The Obama campaign’s IT team quickly built applications, using iterative approaches that enabled the campaign to instantly respond to events or issues.
What made all that agile development possible was the use of a consistent set of application programming interfaces (APIs) known as Narwhal across all the applications the team built, which the IT operations team quickly deployed on an Amazon Web Services (AWS) cloud computing platform. According to Ryan Kolak, Narwhal tech integration lead, those APIs essentially created a framework that made rolling out each new social media application not only a lot faster, but also easier for the IT operations team to manage.
“We had integrated data sets in a central database that could all be accessed via a single API,” says Kolak.
Scott VanDenPlas, the campaign’s DevOps tech lead, says the campaign’s success shows the critical need to make sure that the application developers and IT operations team are able to work hand in glove. That doesn’t necessarily mean putting in place a lot of DevOps structure as much as it does making sure that each team member understands the how dependent they are on each other to succeed.
“Nothing we did was revolutionary. It’s not really about DevOps, it’s about integrated ops,” says VanDenPlas. “Having one level of hierarchy just provides a better way to work.”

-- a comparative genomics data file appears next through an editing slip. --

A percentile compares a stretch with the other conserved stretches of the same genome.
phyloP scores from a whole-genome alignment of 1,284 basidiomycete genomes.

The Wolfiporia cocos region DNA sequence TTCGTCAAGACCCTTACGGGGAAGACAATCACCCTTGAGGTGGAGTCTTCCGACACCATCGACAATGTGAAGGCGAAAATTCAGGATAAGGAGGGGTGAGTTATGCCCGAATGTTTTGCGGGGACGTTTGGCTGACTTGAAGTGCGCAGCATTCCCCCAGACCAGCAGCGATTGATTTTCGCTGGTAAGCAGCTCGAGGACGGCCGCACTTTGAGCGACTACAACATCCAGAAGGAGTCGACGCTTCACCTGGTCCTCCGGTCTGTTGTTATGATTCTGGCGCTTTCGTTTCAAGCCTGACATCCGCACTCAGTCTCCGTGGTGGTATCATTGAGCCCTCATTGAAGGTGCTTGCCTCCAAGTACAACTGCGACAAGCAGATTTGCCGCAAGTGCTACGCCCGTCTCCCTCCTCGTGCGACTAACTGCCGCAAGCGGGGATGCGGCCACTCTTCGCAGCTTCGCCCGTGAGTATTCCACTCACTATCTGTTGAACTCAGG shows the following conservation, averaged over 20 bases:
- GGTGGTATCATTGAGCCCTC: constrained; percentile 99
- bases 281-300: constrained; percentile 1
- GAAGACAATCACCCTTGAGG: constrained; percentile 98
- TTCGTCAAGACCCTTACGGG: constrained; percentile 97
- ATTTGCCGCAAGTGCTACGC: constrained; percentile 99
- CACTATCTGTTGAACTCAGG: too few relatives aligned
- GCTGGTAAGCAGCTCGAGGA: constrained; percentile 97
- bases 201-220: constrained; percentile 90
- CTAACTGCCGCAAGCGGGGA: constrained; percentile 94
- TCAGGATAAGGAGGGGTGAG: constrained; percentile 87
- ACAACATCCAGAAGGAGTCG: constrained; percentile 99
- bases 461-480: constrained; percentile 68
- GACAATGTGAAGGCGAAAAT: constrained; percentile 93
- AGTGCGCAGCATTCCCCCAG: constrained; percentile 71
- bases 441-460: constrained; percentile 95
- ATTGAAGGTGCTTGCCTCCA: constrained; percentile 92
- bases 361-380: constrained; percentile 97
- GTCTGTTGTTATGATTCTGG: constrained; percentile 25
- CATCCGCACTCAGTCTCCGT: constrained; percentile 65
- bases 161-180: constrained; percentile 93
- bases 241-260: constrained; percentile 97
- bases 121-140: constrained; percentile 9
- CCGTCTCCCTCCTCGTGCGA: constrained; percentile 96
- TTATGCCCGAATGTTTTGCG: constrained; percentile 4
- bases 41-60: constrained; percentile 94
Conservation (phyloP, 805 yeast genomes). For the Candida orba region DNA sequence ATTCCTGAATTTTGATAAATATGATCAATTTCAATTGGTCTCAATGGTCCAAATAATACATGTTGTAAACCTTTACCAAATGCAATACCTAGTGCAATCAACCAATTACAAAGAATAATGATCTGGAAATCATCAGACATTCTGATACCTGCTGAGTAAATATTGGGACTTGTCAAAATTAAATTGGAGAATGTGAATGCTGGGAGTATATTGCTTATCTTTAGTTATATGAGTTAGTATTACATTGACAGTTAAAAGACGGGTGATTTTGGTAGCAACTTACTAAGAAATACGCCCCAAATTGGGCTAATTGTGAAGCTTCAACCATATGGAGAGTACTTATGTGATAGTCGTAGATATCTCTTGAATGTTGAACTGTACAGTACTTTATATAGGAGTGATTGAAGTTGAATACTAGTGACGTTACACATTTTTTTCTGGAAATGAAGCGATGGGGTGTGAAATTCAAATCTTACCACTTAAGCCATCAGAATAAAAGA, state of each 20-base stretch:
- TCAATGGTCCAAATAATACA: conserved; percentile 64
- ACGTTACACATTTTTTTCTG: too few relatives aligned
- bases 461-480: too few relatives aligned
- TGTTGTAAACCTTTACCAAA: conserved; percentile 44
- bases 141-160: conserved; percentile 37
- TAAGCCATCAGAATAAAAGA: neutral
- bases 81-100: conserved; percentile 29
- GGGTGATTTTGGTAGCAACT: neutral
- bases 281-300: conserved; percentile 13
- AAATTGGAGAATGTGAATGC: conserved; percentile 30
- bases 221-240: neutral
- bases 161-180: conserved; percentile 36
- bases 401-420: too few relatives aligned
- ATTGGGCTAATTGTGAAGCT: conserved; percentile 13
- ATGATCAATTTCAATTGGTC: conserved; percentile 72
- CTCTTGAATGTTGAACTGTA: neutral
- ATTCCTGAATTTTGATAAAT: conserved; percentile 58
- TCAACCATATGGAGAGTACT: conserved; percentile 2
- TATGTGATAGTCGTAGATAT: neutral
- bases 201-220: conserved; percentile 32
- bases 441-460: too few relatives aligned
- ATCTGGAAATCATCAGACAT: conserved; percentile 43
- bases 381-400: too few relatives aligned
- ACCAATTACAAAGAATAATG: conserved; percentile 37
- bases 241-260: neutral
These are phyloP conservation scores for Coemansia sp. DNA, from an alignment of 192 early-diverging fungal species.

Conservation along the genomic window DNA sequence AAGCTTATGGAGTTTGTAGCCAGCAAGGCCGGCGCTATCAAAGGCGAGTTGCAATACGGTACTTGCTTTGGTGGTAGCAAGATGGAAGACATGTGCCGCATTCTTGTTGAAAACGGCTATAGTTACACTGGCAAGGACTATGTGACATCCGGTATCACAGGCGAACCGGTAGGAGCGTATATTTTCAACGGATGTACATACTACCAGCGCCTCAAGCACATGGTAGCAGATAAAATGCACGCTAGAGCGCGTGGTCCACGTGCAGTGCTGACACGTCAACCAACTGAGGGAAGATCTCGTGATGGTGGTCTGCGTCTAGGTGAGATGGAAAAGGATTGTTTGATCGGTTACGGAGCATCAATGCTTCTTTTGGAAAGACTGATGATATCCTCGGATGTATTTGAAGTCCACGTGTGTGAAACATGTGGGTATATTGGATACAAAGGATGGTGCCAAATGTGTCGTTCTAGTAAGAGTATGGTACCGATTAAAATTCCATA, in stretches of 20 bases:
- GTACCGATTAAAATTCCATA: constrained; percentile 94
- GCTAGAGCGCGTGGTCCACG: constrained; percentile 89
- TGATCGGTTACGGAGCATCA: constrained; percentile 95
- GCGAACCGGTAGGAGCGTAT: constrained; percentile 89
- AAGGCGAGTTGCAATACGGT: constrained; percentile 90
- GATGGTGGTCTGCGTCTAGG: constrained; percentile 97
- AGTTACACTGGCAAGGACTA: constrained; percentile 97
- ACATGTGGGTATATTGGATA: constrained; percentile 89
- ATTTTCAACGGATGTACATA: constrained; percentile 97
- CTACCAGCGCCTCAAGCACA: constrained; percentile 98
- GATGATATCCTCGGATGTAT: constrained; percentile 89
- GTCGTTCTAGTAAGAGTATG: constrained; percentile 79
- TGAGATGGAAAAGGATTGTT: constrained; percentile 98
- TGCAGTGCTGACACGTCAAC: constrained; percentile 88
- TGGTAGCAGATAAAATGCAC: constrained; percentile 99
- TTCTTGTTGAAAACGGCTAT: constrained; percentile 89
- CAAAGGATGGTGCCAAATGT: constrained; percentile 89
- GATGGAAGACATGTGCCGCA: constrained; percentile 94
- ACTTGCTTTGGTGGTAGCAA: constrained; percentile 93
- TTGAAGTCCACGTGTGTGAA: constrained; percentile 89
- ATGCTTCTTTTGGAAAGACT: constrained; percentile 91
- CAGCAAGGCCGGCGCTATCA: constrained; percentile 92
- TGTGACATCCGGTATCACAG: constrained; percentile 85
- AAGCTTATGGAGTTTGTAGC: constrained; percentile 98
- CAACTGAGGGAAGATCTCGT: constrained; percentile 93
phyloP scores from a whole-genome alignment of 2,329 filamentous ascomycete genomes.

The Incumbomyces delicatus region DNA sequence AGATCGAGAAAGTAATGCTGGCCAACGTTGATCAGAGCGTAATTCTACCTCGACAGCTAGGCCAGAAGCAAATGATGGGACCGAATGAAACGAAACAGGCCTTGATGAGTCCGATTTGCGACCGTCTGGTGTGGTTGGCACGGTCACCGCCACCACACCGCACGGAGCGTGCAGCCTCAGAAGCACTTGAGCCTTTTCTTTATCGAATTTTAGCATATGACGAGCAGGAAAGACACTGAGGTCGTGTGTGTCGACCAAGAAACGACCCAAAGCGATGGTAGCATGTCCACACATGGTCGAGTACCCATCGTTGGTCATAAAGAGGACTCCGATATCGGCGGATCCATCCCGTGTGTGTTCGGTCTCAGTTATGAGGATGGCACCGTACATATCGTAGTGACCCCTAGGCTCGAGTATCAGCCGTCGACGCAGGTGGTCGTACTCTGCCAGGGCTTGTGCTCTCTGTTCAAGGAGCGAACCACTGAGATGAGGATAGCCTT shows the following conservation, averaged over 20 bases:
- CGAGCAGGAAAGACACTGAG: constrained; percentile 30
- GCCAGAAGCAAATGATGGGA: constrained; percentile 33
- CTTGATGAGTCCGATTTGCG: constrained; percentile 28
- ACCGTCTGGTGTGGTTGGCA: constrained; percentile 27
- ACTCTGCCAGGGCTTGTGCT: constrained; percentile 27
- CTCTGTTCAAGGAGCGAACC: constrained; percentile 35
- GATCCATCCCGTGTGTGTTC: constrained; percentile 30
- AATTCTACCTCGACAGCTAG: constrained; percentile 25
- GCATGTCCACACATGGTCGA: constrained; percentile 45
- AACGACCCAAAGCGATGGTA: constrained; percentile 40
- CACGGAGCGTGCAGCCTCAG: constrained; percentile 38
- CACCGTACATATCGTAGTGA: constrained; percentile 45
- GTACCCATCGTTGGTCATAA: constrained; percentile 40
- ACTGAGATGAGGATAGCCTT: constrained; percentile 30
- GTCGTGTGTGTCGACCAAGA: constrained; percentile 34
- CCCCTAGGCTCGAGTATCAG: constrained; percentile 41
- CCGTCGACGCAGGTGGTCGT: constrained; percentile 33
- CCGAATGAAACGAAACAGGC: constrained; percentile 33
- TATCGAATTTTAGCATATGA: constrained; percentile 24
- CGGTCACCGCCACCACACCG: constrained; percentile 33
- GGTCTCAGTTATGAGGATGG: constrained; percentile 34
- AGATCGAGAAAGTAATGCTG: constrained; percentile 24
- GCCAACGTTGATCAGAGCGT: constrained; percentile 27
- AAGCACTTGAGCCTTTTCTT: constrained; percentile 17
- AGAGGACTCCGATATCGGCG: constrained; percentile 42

Reed says much of the methodologies used by his team have already been pioneered at companies such as Facebook and Google. What the IT team did was leverage an application performance monitoring service from New Relic to quickly identify performance issues and, just as importantly, application features that nobody was using. By aggressively eliminating those unwanted features, the IT organization could ensure that application performance remained consistently high, says VanDenPlas.
In fact, Chris Kelly, New Relic’s developer evangelist, says study after study shows that better application performance leads always contributes to more usage.
“What you’re really trying to do is flatten the IT organization to achieve frictionless ops in a way that enables continuous delivery of applications,” says Kelly. “Monitoring is essential to making that happen.”
Reed says he’s not sure how social media strategies in the next campaign may play out or what he and his team might do next, beyond leaving politics to focus on commercial business opportunities. But it is clear to him the U.S. has entered a new era of e-politics in which getting people to vote for a particular candidate will be similar to the social media marketing efforts that are already being widely deployed across the Web.
“Campaigns in the future are going to involve a lot more math and targeted analytics,” says Reed. “It hard to see how anybody is going to get elected in the future without relying a lot more on engineers.”
This article was originally published on 01-16-2013